Why We Need to Unlearn Ableism
Millie Lord provides an insightful extended piece into society's prejudices against those who are disabled, challenging readers to reflect on their own preconceived ideas and misconceptions about what it means to be able-bodied and what must be done for greater inclusivity.
Let me set the scene. You're with a group of friends, who you consider kind, socially conscious, and liberal- in a nutshell, ‘woke’. As Black Lives Matter has recently (and necessarily) exposed, even the most ‘liberal’ of groups can contain deep subconscious prejudices, which are built into our systems. However, I usually find that in liberal groups, if a racist, or sexist, or homophobic joke is made, or slurs are used, although (questionable) people laugh, someone will always challenge the bigotry. The one exception, that is still considered perfectly acceptable to joke about, is disability. Whether joking with friends, in a political debate, or chatting, the spectre of ableism is always seen as acceptable in conversation. I have rarely seen anyone step in and challenge assumptions about disabled people. This has been especially visible at university, where ableism is as common as skipping lectures.
Even the most ‘liberal’ of groups can contain deep subconscious prejudices, which are built into our systems.
Perhaps the reason why I notice this is because I have been lucky enough to grow up alongside Florence, my older cousin who has Down’s Syndrome and is a medal-winning athlete for GB Down Syndrome Swimming. Coming from a family that sees disability as part of normal life, I’ve come to realise that ableism is everywhere. No matter how ‘woke’ the group, ableism is rife. Whether this is seen by using derogatory slurs like ‘retard’ or ‘mong’ to insult someone, doing mocking impressions of people who are clearly mentally disabled, or making fun of the autisticm, ableism is the prejudice that is never called out. It is ignored and normalised, even within movements touted as intersectional, ignoring the fact that disability intersects with other systemic disadvantages.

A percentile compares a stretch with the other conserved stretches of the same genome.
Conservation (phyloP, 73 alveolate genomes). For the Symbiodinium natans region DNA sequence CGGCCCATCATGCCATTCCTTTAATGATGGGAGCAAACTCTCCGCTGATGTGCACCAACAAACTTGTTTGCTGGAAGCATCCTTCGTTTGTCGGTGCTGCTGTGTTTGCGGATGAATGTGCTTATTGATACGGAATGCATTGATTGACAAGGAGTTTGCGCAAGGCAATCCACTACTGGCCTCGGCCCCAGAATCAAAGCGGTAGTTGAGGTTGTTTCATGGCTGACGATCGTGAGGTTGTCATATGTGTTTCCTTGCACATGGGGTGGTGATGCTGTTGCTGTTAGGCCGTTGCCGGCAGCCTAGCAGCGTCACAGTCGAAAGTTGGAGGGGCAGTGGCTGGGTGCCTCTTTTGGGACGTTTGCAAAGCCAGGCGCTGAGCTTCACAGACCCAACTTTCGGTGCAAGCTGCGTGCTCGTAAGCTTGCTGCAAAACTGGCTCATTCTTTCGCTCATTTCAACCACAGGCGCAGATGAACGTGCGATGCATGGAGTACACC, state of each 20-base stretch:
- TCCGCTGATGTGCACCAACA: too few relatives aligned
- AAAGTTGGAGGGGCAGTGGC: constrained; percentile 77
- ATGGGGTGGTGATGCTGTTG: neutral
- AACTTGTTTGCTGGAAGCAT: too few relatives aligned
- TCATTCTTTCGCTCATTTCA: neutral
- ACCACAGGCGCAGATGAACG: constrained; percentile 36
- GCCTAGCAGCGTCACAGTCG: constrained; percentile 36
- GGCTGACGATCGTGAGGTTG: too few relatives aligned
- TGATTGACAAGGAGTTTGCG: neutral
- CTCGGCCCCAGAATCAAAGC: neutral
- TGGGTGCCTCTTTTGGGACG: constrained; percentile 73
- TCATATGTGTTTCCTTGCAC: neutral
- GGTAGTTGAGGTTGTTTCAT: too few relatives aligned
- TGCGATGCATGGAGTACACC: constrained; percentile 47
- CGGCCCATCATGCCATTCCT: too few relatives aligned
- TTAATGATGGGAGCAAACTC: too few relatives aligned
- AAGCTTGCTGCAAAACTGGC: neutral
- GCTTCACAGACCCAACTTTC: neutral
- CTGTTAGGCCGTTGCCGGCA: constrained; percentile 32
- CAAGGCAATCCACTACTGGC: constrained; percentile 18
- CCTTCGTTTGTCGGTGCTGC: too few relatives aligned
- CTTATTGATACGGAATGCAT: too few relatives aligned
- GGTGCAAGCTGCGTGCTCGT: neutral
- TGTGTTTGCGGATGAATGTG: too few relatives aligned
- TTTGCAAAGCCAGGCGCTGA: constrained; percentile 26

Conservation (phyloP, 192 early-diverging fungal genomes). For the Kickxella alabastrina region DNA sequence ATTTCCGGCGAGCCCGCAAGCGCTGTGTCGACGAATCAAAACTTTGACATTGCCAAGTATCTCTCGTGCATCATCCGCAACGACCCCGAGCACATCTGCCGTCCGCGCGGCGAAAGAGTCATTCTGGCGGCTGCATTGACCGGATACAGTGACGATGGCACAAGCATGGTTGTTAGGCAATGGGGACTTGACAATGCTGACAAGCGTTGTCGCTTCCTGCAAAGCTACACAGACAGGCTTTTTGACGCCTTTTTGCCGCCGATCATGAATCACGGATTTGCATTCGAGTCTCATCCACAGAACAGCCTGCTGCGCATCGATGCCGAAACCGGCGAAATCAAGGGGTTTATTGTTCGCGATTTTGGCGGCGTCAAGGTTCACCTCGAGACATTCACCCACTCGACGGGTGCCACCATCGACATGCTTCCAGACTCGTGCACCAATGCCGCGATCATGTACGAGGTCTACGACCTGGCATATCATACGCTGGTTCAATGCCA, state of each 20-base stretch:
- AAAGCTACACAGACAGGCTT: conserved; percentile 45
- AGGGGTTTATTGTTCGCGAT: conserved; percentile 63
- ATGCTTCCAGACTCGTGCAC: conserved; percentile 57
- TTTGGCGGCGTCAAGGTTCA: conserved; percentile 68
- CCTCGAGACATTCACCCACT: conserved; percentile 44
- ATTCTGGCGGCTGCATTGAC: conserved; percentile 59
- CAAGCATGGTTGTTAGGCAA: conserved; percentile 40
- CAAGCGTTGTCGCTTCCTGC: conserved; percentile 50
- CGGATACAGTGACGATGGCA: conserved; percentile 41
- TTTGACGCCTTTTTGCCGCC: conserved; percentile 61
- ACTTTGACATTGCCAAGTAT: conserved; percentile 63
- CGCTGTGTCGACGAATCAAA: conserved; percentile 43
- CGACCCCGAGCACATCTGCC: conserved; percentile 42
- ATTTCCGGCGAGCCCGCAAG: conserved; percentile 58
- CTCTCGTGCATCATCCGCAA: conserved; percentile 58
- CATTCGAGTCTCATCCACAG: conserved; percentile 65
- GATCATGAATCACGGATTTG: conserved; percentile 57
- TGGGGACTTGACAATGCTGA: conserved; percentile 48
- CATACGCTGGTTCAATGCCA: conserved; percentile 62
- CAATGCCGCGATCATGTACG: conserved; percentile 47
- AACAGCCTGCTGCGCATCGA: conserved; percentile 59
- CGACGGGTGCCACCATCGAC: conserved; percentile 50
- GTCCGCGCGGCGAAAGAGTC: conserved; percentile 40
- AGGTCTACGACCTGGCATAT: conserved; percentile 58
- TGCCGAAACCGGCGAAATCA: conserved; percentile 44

Those who claim to be inclusive often ask, “What's the harm in joking?” The answer to that is that ableist jokes stoke the fires of exclusion, maltreatment, and prejudice. Jokes and malicious humour, whether well-intentioned or malevolent, have always reinforced ableism by instantly labelling the disabled as an undesirable ‘other’ to normal human society.
Jokes have “100% contributed to exclusion” says Veronique Garrett, an advocate for disability rights, and my aunt. Since having Florence, 26 years ago, she has campaigned on inclusion and disability rights in countries including the UK, North Macedonia, Russia and Kyrgyzstan.
“Primarily, [jokes] make them out as being different, unusual, a curiosity.” And the disabled are not a curiosity; they make up 20 million of the working age population globally. Despite the fact that disabled people are (newsflash) humans just like anyone else, and demographically significant, common ableist jokes set the disbaled apart as something strange, and deserving of mocking.
I’m not trying to ruin fun: as Veronique argues, disability “does not have to be humourless”. Self-deprecating humour, black humour and witticisms about disability are common within the disabled community; many find it cathartic to joke about their condition. A great example is Francesca Martinez, a comedian, who has cerebral palsy, but simply refers to herself as ‘wobbly’. Even amongst our family, Florence is teased about aspects of disability. However, that is separate to laughing at someone: there is a significant, and obvious, difference between familiarity and mocking. Mocking has real impacts.
Despite the fact that disabled people are (newsflash) humans just like anyone else, and demographically significant, common ableist jokes set the disbaled apart as something strange, and deserving of mocking.
One of the primary impacts of ableism, especially ableist jokes, is the propagation of damaging misconceptions about disabled people. The way that we regard disabled people directly impacts how we treat them, be that as fellow humans, or as patients, consumers, and employees. Therefore, misconceptions can lead to prejudice and discrimination against the disabled, personally and institutionally. So what are the most common misconceptions?
“The biggest misconception is that all disabled people are unhappy and want to change,” says Veronique. This is clearly not true, evidenced by the fact that, despite the unjust discrimation, many disabled people live happy and healthy lives. Disability does not have to define one’s life, and if given the right support, disabled people can truly live fulfilled lives.